Two recent developments challenge classical thinking about language rehabilitation. First, Manheim et al. [38] reported success with computer-based script training in improving communication skills. Script training provides patients with extended home-based practice in personally relevant material through interaction with a computer avatar. Twenty participants with chronic aphasia practiced at home for 9 weeks, checking in weekly with a therapist to monitor practice and progress. Script training significantly reduced reported communication difficulties, challenging the currently held notion that treatment must proceed from more basic linguistic processes through to higher-order functions. Script training is noteworthy in two ways: 1) patients have more control over the target of therapy, and 2) their visits with the therapist are optimized. Therapists set up scripts, facilitate successes, and assist clients in overcoming challenges during one-on-one meetings, but clients execute extended practice at home.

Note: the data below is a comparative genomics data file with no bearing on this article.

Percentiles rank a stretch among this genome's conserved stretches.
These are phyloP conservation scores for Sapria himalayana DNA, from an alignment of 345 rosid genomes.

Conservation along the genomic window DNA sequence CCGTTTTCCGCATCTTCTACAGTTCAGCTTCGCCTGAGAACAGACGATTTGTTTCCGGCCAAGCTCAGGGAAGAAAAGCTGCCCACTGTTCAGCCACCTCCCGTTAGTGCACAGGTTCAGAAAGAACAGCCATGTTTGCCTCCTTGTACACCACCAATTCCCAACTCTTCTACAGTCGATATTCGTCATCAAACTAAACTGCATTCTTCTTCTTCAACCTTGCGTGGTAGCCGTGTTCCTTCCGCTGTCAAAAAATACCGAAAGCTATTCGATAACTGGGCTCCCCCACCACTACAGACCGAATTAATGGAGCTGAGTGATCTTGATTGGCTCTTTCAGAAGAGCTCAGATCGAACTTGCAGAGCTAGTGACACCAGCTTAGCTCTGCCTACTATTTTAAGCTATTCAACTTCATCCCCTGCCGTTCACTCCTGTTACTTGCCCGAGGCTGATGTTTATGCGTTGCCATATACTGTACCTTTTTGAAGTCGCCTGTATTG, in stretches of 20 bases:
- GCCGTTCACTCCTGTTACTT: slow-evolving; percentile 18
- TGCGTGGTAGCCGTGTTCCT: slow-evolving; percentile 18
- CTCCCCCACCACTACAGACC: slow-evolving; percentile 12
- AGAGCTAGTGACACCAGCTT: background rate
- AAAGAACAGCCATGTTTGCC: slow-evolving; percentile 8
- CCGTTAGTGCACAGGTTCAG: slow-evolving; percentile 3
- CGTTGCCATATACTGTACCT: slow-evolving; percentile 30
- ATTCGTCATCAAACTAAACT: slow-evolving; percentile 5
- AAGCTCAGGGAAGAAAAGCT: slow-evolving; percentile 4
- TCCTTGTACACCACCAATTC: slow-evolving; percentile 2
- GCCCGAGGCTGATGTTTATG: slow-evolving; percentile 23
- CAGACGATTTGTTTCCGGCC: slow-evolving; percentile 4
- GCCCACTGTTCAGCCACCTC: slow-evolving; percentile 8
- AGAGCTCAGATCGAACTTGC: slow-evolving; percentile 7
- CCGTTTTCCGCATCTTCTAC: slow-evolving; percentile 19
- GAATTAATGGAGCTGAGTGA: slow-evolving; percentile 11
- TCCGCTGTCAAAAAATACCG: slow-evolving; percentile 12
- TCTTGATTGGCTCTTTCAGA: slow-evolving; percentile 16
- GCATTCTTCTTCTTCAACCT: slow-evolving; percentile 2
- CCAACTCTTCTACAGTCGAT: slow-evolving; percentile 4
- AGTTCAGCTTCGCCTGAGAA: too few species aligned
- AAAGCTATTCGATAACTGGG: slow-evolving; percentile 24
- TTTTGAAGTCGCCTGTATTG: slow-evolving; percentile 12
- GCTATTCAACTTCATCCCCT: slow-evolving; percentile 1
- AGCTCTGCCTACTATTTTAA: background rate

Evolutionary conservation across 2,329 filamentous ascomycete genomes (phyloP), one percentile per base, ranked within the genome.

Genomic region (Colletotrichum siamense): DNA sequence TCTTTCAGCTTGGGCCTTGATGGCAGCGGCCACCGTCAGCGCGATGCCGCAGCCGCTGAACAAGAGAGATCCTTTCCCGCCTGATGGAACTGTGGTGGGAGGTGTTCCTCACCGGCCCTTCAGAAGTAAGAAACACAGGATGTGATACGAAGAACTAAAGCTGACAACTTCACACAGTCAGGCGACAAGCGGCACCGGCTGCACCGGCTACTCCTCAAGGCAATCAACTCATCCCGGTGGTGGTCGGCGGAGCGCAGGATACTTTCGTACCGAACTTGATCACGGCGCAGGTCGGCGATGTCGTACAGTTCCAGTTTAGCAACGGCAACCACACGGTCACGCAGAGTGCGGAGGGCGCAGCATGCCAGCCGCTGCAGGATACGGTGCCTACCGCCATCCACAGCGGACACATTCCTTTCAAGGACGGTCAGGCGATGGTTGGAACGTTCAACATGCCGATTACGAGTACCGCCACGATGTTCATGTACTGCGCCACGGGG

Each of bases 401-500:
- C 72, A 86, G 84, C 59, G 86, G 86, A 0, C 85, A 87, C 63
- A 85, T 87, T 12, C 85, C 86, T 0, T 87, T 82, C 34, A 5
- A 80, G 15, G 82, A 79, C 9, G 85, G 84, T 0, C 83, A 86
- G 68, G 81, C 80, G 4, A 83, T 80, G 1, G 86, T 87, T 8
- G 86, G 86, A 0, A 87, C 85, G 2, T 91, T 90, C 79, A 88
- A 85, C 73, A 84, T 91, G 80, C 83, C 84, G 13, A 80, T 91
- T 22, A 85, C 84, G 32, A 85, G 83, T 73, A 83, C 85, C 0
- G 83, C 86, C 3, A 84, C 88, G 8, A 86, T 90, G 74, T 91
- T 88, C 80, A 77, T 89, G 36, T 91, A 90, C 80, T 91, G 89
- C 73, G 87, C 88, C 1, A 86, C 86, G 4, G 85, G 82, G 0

In the second development, Kiran [39] designed a technique to treat naming deficits that calls into question prevailing clinical wisdom that patients should be trained on prototypical members of a category, such as robin, before tackling exceptions to the category, such as penguin. In fact, she convincingly demonstrated the opposite—namely, training prototypical members of a category produces no generalization to atypical members, whereas training atypical members produces transfer of training to prototypical members. This treatment approach represents a fundamental shift in thinking and will change the way naming therapies, and perhaps other therapies, are conducted henceforth.